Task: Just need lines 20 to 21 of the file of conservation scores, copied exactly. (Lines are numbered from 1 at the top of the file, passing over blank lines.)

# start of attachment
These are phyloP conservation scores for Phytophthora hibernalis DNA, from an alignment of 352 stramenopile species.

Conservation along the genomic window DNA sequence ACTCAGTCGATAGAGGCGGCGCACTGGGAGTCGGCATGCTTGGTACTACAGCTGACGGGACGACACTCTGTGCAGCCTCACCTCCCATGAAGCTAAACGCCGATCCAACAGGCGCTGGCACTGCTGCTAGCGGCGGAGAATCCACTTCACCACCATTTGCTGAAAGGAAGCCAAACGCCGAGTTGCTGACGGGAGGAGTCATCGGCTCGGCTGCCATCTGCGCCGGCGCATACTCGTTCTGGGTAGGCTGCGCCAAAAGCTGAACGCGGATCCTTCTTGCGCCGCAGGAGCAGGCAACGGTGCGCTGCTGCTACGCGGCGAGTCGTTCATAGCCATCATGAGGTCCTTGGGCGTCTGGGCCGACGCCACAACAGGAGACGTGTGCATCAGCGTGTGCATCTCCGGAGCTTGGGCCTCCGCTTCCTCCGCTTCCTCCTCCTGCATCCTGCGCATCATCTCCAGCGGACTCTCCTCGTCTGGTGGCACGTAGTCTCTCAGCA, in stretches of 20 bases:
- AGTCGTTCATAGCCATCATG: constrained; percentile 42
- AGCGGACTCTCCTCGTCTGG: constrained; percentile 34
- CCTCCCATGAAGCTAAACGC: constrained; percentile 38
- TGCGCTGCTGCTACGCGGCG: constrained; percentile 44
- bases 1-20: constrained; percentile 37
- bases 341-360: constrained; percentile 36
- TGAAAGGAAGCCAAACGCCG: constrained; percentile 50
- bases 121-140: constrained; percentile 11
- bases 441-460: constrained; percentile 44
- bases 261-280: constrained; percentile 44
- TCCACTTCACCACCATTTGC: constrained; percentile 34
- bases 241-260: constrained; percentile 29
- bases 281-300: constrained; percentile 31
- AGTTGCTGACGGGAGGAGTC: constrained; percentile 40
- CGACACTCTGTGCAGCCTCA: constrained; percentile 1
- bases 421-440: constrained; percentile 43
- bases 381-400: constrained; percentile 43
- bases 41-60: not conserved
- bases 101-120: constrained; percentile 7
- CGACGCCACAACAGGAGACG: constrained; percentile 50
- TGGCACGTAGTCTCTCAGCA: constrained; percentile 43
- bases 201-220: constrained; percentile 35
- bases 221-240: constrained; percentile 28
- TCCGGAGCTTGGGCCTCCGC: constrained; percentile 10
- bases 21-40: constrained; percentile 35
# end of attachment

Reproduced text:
- bases 41-60: not conserved
- bases 101-120: constrained; percentile 7